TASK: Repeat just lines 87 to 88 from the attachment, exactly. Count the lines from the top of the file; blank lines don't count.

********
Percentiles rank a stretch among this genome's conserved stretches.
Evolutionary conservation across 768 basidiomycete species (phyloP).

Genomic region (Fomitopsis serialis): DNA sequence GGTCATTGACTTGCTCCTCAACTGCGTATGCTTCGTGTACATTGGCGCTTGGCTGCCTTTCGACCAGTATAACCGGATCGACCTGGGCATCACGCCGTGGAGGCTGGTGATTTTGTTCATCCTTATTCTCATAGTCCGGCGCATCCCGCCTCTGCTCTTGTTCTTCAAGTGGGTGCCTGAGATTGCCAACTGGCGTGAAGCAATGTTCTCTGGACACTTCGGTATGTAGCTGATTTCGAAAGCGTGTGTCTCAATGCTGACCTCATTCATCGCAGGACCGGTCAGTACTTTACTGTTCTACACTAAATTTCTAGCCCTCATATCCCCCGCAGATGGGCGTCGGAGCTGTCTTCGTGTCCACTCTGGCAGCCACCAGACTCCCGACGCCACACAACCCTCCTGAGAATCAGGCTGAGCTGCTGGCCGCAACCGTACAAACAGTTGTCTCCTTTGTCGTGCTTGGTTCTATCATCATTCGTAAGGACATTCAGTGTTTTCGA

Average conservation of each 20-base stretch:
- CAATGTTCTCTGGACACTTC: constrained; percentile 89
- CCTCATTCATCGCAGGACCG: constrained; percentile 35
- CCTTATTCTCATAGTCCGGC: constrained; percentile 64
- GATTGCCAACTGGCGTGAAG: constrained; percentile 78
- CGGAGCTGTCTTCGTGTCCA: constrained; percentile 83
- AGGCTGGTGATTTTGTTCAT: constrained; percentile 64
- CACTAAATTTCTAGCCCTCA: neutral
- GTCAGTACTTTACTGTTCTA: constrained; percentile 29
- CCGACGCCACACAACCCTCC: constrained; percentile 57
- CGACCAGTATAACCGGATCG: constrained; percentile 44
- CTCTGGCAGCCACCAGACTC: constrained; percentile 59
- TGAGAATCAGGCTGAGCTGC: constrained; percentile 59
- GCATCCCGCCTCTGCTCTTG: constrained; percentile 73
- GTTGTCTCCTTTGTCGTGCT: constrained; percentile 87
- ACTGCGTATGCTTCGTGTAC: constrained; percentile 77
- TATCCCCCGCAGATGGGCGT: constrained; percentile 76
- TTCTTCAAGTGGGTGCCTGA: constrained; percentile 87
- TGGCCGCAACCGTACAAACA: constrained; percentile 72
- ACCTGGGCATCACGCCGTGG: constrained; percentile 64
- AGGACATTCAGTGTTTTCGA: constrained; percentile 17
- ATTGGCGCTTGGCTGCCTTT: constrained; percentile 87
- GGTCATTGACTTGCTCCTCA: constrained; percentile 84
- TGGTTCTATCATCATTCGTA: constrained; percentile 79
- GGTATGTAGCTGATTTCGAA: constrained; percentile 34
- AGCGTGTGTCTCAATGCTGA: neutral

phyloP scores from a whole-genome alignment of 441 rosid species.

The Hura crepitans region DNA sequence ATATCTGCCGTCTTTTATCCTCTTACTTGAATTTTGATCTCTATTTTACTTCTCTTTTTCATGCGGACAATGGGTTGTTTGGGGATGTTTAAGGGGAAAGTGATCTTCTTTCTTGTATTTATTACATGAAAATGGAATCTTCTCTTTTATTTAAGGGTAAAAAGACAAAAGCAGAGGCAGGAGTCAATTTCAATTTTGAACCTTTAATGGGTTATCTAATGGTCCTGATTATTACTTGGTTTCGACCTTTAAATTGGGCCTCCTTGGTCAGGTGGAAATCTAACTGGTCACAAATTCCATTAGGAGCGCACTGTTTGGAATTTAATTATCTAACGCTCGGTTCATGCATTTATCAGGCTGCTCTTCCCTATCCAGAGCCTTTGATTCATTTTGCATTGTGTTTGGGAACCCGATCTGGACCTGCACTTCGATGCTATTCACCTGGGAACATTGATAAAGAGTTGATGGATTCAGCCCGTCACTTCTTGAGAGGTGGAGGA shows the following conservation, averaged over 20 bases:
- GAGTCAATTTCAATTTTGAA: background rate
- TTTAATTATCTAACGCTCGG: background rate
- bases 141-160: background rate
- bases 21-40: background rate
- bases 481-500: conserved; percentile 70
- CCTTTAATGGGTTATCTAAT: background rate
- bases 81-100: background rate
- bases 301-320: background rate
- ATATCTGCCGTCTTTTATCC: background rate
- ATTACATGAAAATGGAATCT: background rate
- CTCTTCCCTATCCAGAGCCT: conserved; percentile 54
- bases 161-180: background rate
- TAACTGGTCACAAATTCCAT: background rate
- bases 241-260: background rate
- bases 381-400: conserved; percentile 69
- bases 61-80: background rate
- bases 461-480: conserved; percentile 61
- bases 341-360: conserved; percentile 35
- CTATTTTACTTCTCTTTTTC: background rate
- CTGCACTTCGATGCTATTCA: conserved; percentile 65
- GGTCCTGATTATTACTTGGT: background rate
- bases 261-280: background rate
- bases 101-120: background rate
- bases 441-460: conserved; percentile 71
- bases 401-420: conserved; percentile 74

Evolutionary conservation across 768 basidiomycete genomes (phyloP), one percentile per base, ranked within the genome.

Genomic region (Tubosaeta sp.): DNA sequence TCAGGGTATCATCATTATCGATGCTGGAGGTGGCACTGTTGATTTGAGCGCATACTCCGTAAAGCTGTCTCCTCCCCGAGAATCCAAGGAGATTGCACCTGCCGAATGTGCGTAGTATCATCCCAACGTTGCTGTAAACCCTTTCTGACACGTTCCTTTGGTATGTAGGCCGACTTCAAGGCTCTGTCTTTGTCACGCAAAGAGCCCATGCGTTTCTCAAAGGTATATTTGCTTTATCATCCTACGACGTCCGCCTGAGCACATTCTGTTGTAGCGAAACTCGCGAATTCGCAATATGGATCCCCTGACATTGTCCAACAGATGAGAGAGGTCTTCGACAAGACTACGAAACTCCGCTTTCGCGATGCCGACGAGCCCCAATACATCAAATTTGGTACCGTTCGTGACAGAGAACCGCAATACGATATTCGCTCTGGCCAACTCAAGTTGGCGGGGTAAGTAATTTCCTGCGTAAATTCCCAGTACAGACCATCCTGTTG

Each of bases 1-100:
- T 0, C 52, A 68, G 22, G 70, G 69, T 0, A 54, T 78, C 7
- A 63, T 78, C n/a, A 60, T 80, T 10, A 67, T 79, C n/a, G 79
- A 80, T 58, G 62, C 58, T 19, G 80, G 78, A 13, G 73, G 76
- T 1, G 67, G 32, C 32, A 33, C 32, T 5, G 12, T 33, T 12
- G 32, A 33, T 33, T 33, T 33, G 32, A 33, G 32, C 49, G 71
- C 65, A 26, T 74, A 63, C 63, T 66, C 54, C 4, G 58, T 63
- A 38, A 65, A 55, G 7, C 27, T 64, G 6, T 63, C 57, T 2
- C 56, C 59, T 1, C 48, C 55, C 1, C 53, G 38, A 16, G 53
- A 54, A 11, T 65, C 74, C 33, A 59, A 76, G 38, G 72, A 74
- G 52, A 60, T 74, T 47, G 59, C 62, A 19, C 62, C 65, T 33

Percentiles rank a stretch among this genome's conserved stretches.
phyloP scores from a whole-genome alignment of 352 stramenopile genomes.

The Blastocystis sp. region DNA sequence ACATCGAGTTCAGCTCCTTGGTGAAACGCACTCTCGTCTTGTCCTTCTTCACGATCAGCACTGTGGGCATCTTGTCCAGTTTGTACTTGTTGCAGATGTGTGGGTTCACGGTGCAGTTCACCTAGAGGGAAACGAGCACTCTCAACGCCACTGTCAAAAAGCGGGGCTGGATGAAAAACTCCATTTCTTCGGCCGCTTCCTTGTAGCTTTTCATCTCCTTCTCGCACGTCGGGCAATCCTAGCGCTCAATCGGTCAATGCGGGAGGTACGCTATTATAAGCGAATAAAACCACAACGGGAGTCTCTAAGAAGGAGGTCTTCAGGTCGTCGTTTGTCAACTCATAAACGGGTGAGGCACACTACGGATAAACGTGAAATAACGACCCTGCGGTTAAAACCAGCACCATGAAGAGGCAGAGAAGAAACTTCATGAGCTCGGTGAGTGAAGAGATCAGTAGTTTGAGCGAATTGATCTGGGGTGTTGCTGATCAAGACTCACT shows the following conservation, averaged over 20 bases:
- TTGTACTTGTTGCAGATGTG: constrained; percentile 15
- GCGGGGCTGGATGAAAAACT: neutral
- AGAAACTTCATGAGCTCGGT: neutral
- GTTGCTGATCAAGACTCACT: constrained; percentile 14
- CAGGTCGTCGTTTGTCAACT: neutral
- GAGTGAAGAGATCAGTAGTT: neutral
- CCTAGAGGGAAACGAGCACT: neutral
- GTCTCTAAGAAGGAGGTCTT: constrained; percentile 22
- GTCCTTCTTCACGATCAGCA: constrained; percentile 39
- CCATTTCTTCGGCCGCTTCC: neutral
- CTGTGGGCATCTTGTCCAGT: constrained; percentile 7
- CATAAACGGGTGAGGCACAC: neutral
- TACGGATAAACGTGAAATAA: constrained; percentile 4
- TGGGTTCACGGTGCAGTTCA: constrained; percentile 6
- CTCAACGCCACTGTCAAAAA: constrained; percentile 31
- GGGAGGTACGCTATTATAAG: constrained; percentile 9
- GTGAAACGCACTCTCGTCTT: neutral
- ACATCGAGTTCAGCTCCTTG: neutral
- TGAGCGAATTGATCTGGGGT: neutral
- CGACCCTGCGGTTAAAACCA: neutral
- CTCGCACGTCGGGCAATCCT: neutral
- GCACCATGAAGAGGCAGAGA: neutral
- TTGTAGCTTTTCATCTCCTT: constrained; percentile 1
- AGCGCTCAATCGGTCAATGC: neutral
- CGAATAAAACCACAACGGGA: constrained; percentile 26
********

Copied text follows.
- CTCAACGCCACTGTCAAAAA: constrained; percentile 31
- GGGAGGTACGCTATTATAAG: constrained; percentile 9